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"I am copying Bill on this message, although my words of praise will not adequately advise him about the ABSOLUTELY EXCELLENT job you did on the phone today.  You explained every issue and answered every one of my questions (mostly idiotic, but maybe some that were okay) in a way not only that I understood, but in a way that explained the relationship between the matter and the rules in question and described the thought process that went into the report, which went far beyond a mere recitation of compliance requirements, but included the steps you and Bill took to provide common sense and well-reasoned remediation steps to achieve compliance without unnecessary waste of my Client's dollars.  I could not have asked for anything better than what I received today.  Thank you for your patience and your communication skills." - 

Paul Elkin, Attorney

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Historic Buildings and the ADA

There are many misconceptions regarding historic buildings and compliance with the Americans with Disabilities Act.

  • First of all, although many buildings have details of architectural significance, they are not considered historic landmarks unless they are registered at the federal, state or local level as historic landmarks.

  • Secondly, once a building is deemed an historic landmark, the exceptions for accessibility under the ADA may not as significant as people think.

Alterations in historic buildings must comply with the same standards as other alterations to existing buildings unless it is determined in accordance with defined procedures (ADAAG 4.1.7) that compliance with accessibility requirements for accessible routes, ramps, entrances or toilets would threaten to destroy the historic quality of the building.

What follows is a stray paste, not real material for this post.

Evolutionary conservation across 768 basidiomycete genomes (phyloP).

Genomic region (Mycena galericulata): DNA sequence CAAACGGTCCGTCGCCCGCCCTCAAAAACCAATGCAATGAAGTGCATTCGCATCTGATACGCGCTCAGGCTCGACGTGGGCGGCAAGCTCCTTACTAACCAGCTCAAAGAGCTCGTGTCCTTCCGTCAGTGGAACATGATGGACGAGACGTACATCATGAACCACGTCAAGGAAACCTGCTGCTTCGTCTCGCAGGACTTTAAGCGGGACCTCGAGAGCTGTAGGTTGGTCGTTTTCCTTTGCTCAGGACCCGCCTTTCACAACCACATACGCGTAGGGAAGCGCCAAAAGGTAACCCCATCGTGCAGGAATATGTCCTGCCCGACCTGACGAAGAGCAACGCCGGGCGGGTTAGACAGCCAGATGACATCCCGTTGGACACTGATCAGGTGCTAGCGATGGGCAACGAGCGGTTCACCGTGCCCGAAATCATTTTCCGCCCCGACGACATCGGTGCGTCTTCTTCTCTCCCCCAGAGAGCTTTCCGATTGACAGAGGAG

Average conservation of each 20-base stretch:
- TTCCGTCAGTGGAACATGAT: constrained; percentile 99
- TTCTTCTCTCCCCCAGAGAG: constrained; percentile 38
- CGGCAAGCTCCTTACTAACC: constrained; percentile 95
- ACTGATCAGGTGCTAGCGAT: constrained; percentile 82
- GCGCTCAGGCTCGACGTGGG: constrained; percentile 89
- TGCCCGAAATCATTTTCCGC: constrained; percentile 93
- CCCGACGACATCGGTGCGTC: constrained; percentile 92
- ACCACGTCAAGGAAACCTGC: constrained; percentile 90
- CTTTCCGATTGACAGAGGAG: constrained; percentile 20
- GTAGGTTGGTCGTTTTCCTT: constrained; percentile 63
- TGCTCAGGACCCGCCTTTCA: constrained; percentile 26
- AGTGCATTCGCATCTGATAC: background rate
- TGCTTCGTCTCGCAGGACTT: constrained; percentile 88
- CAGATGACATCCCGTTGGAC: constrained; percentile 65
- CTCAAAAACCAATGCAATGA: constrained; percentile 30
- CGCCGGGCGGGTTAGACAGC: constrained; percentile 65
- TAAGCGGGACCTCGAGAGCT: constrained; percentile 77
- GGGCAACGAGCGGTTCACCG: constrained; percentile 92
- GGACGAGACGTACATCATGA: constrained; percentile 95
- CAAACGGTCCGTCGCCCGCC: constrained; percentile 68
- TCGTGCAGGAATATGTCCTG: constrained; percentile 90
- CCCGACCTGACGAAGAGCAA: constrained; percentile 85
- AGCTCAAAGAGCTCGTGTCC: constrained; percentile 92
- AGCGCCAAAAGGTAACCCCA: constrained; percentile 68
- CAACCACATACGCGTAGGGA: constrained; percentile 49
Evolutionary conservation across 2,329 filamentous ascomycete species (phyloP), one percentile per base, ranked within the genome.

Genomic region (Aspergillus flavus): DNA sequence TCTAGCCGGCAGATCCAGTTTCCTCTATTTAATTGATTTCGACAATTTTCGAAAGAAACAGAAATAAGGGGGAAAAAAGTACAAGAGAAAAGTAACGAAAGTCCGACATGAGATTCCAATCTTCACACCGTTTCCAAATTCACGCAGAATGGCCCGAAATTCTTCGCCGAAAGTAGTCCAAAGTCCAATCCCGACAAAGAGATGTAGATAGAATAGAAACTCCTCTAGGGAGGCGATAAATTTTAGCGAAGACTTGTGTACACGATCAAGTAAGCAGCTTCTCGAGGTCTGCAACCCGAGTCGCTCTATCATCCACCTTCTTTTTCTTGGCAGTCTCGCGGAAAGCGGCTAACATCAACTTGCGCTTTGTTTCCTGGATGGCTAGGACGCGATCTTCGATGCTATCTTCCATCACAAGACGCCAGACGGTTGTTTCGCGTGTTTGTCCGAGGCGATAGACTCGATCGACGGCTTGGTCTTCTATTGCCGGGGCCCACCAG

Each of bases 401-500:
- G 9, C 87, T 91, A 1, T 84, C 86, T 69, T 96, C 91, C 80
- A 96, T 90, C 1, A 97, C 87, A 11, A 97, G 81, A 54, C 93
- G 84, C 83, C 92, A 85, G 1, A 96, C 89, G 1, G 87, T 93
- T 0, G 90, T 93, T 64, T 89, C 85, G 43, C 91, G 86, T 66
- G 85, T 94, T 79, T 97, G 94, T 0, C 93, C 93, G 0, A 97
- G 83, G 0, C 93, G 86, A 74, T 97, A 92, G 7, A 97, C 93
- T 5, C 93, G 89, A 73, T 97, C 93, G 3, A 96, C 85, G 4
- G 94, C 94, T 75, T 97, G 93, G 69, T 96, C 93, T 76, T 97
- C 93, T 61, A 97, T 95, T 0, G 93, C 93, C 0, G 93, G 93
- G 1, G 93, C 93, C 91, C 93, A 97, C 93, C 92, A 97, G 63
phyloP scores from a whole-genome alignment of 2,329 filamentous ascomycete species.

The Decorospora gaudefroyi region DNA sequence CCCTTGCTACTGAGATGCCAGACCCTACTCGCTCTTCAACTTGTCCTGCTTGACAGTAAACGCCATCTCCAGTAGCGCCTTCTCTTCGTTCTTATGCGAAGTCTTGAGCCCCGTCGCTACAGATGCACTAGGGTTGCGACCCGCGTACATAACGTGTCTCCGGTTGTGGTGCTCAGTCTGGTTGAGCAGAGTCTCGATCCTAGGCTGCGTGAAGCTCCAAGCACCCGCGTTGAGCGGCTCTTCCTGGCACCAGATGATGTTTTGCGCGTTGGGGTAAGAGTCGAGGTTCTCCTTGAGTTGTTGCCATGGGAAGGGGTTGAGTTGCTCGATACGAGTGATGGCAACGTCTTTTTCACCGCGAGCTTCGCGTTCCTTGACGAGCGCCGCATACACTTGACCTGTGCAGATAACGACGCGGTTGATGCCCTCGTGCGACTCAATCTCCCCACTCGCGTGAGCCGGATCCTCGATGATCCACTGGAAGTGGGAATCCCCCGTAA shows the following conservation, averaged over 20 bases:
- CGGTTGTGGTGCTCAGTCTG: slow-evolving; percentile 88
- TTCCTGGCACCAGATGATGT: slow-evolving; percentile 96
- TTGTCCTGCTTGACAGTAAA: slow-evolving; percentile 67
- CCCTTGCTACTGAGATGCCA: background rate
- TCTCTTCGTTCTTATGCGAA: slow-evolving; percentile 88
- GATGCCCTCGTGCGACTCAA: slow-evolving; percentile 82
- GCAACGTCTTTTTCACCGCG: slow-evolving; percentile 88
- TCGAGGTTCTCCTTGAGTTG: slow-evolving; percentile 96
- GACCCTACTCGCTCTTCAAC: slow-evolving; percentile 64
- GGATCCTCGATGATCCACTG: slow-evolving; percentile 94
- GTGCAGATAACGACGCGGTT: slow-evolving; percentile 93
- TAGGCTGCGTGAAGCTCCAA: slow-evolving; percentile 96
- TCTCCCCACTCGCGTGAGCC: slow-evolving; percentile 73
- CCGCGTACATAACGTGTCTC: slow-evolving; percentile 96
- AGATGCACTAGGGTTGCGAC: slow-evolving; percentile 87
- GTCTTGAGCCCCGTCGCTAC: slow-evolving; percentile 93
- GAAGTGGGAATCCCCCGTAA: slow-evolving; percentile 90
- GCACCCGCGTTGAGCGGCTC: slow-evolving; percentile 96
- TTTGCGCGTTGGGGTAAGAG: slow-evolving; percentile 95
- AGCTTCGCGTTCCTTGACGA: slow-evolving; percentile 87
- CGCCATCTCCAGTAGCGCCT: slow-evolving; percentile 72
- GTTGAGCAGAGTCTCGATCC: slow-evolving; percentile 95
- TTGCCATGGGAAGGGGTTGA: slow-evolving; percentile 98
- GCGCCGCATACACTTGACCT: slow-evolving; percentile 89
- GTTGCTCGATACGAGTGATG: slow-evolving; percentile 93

If this were to be the case, then some deviations from the strict standards specified in the law may be used instead.

Per the ADAAG, Minimal Requirements for Accessibility in Historic Buildings are:

  1. A minimum of one accessible route from the site to an accessible entry. (A ramp with a 1:6 slope for a maximum 2 foot length may be used at an exterior entry.)
  2. At least one accessible entry shall be provided. (If public entries cannot comply, then a non-public, unlocked entry may be provided, with directional signage provided at the public entries.)
  3. If toilets are provided, at least one toilet on an accessible route must be provided. (A unisex privacy restroom may be used.)
  4. An accessible route shall be provided to all public spaces at the level of the entry.
  5. Displays and written information must be viewable by a seated person, including horizontal displays at 44" maximum.

Again, these minimal requirements may only be used by exception, when it is formally and properly determined that meeting the standard requirements for alterations to buildings cannot be done, in order to preserve the historic nature.

If you own an historic landmark, work with your landmarks board, architect and ADA Consultant to arrive at good, compliant solutions.

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